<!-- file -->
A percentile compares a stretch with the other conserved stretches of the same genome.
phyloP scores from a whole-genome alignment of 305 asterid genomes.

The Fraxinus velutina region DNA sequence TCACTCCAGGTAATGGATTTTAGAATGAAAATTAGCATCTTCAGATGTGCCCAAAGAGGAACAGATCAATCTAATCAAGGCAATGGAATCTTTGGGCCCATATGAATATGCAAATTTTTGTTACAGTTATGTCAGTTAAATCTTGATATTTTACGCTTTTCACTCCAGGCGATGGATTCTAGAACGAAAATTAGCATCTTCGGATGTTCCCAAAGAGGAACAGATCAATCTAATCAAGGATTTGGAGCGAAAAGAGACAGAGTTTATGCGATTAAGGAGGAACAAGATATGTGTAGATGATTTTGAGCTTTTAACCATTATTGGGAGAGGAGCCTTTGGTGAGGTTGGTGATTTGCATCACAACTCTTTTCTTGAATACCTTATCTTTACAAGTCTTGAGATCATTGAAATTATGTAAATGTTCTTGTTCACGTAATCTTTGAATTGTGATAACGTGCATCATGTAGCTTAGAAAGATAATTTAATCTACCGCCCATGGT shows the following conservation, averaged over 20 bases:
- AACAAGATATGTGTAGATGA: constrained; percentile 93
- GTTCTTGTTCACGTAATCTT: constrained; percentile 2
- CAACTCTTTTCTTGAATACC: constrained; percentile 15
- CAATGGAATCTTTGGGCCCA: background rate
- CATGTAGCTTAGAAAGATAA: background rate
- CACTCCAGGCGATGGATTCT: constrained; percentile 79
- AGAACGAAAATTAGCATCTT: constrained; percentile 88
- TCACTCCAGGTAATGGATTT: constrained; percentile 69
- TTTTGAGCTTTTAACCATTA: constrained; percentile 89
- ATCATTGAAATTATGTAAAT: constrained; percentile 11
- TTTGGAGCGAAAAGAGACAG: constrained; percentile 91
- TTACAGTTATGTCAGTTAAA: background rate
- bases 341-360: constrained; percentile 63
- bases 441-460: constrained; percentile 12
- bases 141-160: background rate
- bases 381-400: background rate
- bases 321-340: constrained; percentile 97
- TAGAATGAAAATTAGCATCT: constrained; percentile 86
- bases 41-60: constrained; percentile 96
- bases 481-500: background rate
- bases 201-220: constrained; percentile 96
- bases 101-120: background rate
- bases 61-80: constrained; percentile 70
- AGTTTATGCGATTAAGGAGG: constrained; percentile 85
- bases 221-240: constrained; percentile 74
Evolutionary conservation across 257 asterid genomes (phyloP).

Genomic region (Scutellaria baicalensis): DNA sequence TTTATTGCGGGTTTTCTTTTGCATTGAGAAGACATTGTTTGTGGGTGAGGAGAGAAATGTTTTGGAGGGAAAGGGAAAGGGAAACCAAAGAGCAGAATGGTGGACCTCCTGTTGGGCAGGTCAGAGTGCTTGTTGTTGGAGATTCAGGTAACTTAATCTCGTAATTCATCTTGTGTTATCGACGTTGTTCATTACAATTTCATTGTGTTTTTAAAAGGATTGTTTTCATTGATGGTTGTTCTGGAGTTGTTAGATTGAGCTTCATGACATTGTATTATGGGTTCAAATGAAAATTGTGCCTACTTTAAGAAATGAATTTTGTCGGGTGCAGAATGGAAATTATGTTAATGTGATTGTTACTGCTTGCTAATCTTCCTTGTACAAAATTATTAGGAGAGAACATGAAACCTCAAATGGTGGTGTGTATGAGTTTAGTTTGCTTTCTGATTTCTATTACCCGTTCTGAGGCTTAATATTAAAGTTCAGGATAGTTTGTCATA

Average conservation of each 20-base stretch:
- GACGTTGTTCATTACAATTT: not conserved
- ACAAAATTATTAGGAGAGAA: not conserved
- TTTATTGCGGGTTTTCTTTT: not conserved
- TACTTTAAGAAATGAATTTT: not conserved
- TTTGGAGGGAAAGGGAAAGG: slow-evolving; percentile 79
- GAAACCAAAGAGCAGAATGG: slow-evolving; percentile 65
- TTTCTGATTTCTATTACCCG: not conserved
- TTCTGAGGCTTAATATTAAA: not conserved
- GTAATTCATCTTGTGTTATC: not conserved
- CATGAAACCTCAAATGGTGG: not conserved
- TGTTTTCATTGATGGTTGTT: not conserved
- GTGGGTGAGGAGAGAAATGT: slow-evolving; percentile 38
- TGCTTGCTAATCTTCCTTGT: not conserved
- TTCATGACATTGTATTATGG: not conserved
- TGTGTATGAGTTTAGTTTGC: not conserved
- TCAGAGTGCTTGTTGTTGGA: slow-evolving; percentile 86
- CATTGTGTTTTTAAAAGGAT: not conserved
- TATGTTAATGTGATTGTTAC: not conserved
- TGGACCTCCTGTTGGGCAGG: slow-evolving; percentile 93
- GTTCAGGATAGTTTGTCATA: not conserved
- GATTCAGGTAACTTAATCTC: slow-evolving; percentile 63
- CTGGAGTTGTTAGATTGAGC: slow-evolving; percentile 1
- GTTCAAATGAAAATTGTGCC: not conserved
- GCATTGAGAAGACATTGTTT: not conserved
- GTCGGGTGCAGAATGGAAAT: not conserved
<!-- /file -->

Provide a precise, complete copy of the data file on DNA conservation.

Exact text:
A percentile compares a stretch with the other conserved stretches of the same genome.
phyloP scores from a whole-genome alignment of 305 asterid genomes.

The Fraxinus velutina region DNA sequence TCACTCCAGGTAATGGATTTTAGAATGAAAATTAGCATCTTCAGATGTGCCCAAAGAGGAACAGATCAATCTAATCAAGGCAATGGAATCTTTGGGCCCATATGAATATGCAAATTTTTGTTACAGTTATGTCAGTTAAATCTTGATATTTTACGCTTTTCACTCCAGGCGATGGATTCTAGAACGAAAATTAGCATCTTCGGATGTTCCCAAAGAGGAACAGATCAATCTAATCAAGGATTTGGAGCGAAAAGAGACAGAGTTTATGCGATTAAGGAGGAACAAGATATGTGTAGATGATTTTGAGCTTTTAACCATTATTGGGAGAGGAGCCTTTGGTGAGGTTGGTGATTTGCATCACAACTCTTTTCTTGAATACCTTATCTTTACAAGTCTTGAGATCATTGAAATTATGTAAATGTTCTTGTTCACGTAATCTTTGAATTGTGATAACGTGCATCATGTAGCTTAGAAAGATAATTTAATCTACCGCCCATGGT shows the following conservation, averaged over 20 bases:
- AACAAGATATGTGTAGATGA: constrained; percentile 93
- GTTCTTGTTCACGTAATCTT: constrained; percentile 2
- CAACTCTTTTCTTGAATACC: constrained; percentile 15
- CAATGGAATCTTTGGGCCCA: background rate
- CATGTAGCTTAGAAAGATAA: background rate
- CACTCCAGGCGATGGATTCT: constrained; percentile 79
- AGAACGAAAATTAGCATCTT: constrained; percentile 88
- TCACTCCAGGTAATGGATTT: constrained; percentile 69
- TTTTGAGCTTTTAACCATTA: constrained; percentile 89
- ATCATTGAAATTATGTAAAT: constrained; percentile 11
- TTTGGAGCGAAAAGAGACAG: constrained; percentile 91
- TTACAGTTATGTCAGTTAAA: background rate
- bases 341-360: constrained; percentile 63
- bases 441-460: constrained; percentile 12
- bases 141-160: background rate
- bases 381-400: background rate
- bases 321-340: constrained; percentile 97
- TAGAATGAAAATTAGCATCT: constrained; percentile 86
- bases 41-60: constrained; percentile 96
- bases 481-500: background rate
- bases 201-220: constrained; percentile 96
- bases 101-120: background rate
- bases 61-80: constrained; percentile 70
- AGTTTATGCGATTAAGGAGG: constrained; percentile 85
- bases 221-240: constrained; percentile 74
Evolutionary conservation across 257 asterid genomes (phyloP).

Genomic region (Scutellaria baicalensis): DNA sequence TTTATTGCGGGTTTTCTTTTGCATTGAGAAGACATTGTTTGTGGGTGAGGAGAGAAATGTTTTGGAGGGAAAGGGAAAGGGAAACCAAAGAGCAGAATGGTGGACCTCCTGTTGGGCAGGTCAGAGTGCTTGTTGTTGGAGATTCAGGTAACTTAATCTCGTAATTCATCTTGTGTTATCGACGTTGTTCATTACAATTTCATTGTGTTTTTAAAAGGATTGTTTTCATTGATGGTTGTTCTGGAGTTGTTAGATTGAGCTTCATGACATTGTATTATGGGTTCAAATGAAAATTGTGCCTACTTTAAGAAATGAATTTTGTCGGGTGCAGAATGGAAATTATGTTAATGTGATTGTTACTGCTTGCTAATCTTCCTTGTACAAAATTATTAGGAGAGAACATGAAACCTCAAATGGTGGTGTGTATGAGTTTAGTTTGCTTTCTGATTTCTATTACCCGTTCTGAGGCTTAATATTAAAGTTCAGGATAGTTTGTCATA

Average conservation of each 20-base stretch:
- GACGTTGTTCATTACAATTT: not conserved
- ACAAAATTATTAGGAGAGAA: not conserved
- TTTATTGCGGGTTTTCTTTT: not conserved
- TACTTTAAGAAATGAATTTT: not conserved
- TTTGGAGGGAAAGGGAAAGG: slow-evolving; percentile 79
- GAAACCAAAGAGCAGAATGG: slow-evolving; percentile 65
- TTTCTGATTTCTATTACCCG: not conserved
- TTCTGAGGCTTAATATTAAA: not conserved
- GTAATTCATCTTGTGTTATC: not conserved
- CATGAAACCTCAAATGGTGG: not conserved
- TGTTTTCATTGATGGTTGTT: not conserved
- GTGGGTGAGGAGAGAAATGT: slow-evolving; percentile 38
- TGCTTGCTAATCTTCCTTGT: not conserved
- TTCATGACATTGTATTATGG: not conserved
- TGTGTATGAGTTTAGTTTGC: not conserved
- TCAGAGTGCTTGTTGTTGGA: slow-evolving; percentile 86
- CATTGTGTTTTTAAAAGGAT: not conserved
- TATGTTAATGTGATTGTTAC: not conserved
- TGGACCTCCTGTTGGGCAGG: slow-evolving; percentile 93
- GTTCAGGATAGTTTGTCATA: not conserved
- GATTCAGGTAACTTAATCTC: slow-evolving; percentile 63
- CTGGAGTTGTTAGATTGAGC: slow-evolving; percentile 1
- GTTCAAATGAAAATTGTGCC: not conserved
- GCATTGAGAAGACATTGTTT: not conserved
- GTCGGGTGCAGAATGGAAAT: not conserved